The world economy is to a large extent driven by the economies of United States and China. The growth of the Chinese economy, particularly in the last 20 years, has been staggering. Until recently, much of this growth came from producing labour-intensive, low value-added goods. Today, however, Chinese competitiveness is no longer confined to lower-end production. The Chinese system is now focused on helping Chinese firms move up the industrial value chain.
Moreover, Chinese policymakers have set goals of assisting the international expansion of Chinese firms in a desire to “go global” and have made efforts to build internationally recognizable brands. Chinese companies have emerged to challenge traditionally dominant international firms. Two such companies in the technology sector are Huawei and Lenovo. In the automobile industry, we have companies such as Geely, who bought the Swedish Volvo cars in 2010.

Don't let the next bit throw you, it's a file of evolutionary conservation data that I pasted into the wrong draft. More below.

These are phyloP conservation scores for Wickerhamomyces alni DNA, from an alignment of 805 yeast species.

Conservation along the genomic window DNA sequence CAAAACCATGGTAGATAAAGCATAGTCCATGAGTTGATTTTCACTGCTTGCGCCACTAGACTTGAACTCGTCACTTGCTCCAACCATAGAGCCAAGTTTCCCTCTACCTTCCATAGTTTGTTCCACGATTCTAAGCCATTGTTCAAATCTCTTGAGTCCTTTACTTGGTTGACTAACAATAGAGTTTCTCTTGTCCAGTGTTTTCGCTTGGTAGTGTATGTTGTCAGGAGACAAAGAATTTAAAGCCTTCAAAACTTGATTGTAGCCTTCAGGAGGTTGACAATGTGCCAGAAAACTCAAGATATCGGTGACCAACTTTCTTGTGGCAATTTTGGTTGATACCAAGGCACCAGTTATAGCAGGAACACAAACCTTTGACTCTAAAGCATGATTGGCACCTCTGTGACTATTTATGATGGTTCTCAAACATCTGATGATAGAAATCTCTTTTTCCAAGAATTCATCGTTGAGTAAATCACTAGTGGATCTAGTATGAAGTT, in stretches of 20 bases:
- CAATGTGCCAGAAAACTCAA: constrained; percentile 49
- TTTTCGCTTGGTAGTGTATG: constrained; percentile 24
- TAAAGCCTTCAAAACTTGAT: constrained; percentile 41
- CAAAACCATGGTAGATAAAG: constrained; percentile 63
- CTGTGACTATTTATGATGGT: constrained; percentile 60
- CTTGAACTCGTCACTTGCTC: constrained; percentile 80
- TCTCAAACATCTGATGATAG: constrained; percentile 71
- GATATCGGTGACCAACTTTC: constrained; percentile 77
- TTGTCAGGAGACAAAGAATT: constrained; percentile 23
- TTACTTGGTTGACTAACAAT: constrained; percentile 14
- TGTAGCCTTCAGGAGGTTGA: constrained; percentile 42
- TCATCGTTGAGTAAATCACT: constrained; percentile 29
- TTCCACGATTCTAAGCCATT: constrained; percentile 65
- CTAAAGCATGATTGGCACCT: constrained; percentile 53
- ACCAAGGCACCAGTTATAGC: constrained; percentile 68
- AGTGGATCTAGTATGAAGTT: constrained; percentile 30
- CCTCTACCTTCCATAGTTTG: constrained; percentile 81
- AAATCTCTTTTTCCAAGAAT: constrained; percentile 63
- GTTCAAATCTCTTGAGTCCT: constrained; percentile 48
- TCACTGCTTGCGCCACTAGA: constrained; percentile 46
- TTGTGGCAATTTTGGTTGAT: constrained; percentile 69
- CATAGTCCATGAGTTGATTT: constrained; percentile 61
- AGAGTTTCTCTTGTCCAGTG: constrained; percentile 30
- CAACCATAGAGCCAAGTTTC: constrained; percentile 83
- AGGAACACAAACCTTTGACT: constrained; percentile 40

However China’s competitive advantage is not what it used to be as its economy is maturing and rapid development drives up labour costs. Financial Times reported on this earlier in the week, and in the video below Diana Choyleva, head of macroeconomic research at Lombard Street Research, discusses with Financial Times John Authers how the next rebalancing of global economic power could occur. It is a very interesting discussion.